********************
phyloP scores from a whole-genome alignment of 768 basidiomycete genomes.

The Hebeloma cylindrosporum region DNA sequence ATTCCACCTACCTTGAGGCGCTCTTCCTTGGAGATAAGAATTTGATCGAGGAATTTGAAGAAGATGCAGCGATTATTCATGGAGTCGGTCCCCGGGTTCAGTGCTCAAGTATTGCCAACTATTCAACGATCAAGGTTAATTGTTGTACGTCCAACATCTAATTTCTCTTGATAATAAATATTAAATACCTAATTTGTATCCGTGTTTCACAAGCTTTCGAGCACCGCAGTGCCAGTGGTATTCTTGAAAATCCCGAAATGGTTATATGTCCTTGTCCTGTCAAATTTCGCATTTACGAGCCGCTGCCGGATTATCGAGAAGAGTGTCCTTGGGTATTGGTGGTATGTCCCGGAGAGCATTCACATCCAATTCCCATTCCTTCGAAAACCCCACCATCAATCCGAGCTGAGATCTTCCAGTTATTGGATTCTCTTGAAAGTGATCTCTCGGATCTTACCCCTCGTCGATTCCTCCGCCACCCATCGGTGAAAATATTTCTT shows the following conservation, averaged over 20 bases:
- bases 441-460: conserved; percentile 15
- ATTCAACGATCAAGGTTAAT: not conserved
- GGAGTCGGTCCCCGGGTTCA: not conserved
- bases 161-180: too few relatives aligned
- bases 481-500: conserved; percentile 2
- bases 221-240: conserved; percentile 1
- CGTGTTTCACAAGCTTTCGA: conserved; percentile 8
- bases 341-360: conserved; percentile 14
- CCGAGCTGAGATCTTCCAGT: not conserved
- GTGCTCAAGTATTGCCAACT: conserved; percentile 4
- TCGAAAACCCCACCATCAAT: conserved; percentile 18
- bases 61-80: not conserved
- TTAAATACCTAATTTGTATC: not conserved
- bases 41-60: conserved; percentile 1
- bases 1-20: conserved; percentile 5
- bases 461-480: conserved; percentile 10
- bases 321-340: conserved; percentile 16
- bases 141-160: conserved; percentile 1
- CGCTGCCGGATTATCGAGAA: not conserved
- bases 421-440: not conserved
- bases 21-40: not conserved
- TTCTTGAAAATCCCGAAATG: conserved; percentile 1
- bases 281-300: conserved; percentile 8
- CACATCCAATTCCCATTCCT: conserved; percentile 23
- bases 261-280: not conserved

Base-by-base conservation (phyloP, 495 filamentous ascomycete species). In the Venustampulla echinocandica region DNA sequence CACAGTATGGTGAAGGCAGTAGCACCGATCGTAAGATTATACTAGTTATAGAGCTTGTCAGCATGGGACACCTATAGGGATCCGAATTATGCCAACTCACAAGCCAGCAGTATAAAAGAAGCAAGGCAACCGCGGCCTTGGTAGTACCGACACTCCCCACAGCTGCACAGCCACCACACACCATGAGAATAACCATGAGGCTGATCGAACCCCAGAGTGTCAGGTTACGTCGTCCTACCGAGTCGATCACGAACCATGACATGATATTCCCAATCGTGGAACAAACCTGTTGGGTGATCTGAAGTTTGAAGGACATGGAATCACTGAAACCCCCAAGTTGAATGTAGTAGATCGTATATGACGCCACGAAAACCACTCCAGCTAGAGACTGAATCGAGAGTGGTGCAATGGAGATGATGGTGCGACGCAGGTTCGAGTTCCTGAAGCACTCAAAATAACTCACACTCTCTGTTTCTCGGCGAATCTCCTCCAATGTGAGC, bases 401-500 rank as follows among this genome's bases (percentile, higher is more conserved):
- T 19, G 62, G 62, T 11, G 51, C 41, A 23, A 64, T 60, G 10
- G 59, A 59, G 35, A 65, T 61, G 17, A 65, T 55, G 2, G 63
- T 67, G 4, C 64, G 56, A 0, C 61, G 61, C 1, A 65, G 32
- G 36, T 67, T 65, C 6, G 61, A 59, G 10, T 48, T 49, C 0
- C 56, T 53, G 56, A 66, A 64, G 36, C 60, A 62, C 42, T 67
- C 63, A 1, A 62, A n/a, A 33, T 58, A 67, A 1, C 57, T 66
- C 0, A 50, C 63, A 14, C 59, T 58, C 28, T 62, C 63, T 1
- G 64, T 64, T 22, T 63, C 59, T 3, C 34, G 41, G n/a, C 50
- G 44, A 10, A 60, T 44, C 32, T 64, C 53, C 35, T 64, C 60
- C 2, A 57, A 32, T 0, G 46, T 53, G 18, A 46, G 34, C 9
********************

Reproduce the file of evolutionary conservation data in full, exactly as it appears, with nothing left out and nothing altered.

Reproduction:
phyloP scores from a whole-genome alignment of 768 basidiomycete genomes.

The Hebeloma cylindrosporum region DNA sequence ATTCCACCTACCTTGAGGCGCTCTTCCTTGGAGATAAGAATTTGATCGAGGAATTTGAAGAAGATGCAGCGATTATTCATGGAGTCGGTCCCCGGGTTCAGTGCTCAAGTATTGCCAACTATTCAACGATCAAGGTTAATTGTTGTACGTCCAACATCTAATTTCTCTTGATAATAAATATTAAATACCTAATTTGTATCCGTGTTTCACAAGCTTTCGAGCACCGCAGTGCCAGTGGTATTCTTGAAAATCCCGAAATGGTTATATGTCCTTGTCCTGTCAAATTTCGCATTTACGAGCCGCTGCCGGATTATCGAGAAGAGTGTCCTTGGGTATTGGTGGTATGTCCCGGAGAGCATTCACATCCAATTCCCATTCCTTCGAAAACCCCACCATCAATCCGAGCTGAGATCTTCCAGTTATTGGATTCTCTTGAAAGTGATCTCTCGGATCTTACCCCTCGTCGATTCCTCCGCCACCCATCGGTGAAAATATTTCTT shows the following conservation, averaged over 20 bases:
- bases 441-460: conserved; percentile 15
- ATTCAACGATCAAGGTTAAT: not conserved
- GGAGTCGGTCCCCGGGTTCA: not conserved
- bases 161-180: too few relatives aligned
- bases 481-500: conserved; percentile 2
- bases 221-240: conserved; percentile 1
- CGTGTTTCACAAGCTTTCGA: conserved; percentile 8
- bases 341-360: conserved; percentile 14
- CCGAGCTGAGATCTTCCAGT: not conserved
- GTGCTCAAGTATTGCCAACT: conserved; percentile 4
- TCGAAAACCCCACCATCAAT: conserved; percentile 18
- bases 61-80: not conserved
- TTAAATACCTAATTTGTATC: not conserved
- bases 41-60: conserved; percentile 1
- bases 1-20: conserved; percentile 5
- bases 461-480: conserved; percentile 10
- bases 321-340: conserved; percentile 16
- bases 141-160: conserved; percentile 1
- CGCTGCCGGATTATCGAGAA: not conserved
- bases 421-440: not conserved
- bases 21-40: not conserved
- TTCTTGAAAATCCCGAAATG: conserved; percentile 1
- bases 281-300: conserved; percentile 8
- CACATCCAATTCCCATTCCT: conserved; percentile 23
- bases 261-280: not conserved

Base-by-base conservation (phyloP, 495 filamentous ascomycete species). In the Venustampulla echinocandica region DNA sequence CACAGTATGGTGAAGGCAGTAGCACCGATCGTAAGATTATACTAGTTATAGAGCTTGTCAGCATGGGACACCTATAGGGATCCGAATTATGCCAACTCACAAGCCAGCAGTATAAAAGAAGCAAGGCAACCGCGGCCTTGGTAGTACCGACACTCCCCACAGCTGCACAGCCACCACACACCATGAGAATAACCATGAGGCTGATCGAACCCCAGAGTGTCAGGTTACGTCGTCCTACCGAGTCGATCACGAACCATGACATGATATTCCCAATCGTGGAACAAACCTGTTGGGTGATCTGAAGTTTGAAGGACATGGAATCACTGAAACCCCCAAGTTGAATGTAGTAGATCGTATATGACGCCACGAAAACCACTCCAGCTAGAGACTGAATCGAGAGTGGTGCAATGGAGATGATGGTGCGACGCAGGTTCGAGTTCCTGAAGCACTCAAAATAACTCACACTCTCTGTTTCTCGGCGAATCTCCTCCAATGTGAGC, bases 401-500 rank as follows among this genome's bases (percentile, higher is more conserved):
- T 19, G 62, G 62, T 11, G 51, C 41, A 23, A 64, T 60, G 10
- G 59, A 59, G 35, A 65, T 61, G 17, A 65, T 55, G 2, G 63
- T 67, G 4, C 64, G 56, A 0, C 61, G 61, C 1, A 65, G 32
- G 36, T 67, T 65, C 6, G 61, A 59, G 10, T 48, T 49, C 0
- C 56, T 53, G 56, A 66, A 64, G 36, C 60, A 62, C 42, T 67
- C 63, A 1, A 62, A n/a, A 33, T 58, A 67, A 1, C 57, T 66
- C 0, A 50, C 63, A 14, C 59, T 58, C 28, T 62, C 63, T 1
- G 64, T 64, T 22, T 63, C 59, T 3, C 34, G 41, G n/a, C 50
- G 44, A 10, A 60, T 44, C 32, T 64, C 53, C 35, T 64, C 60
- C 2, A 57, A 32, T 0, G 46, T 53, G 18, A 46, G 34, C 9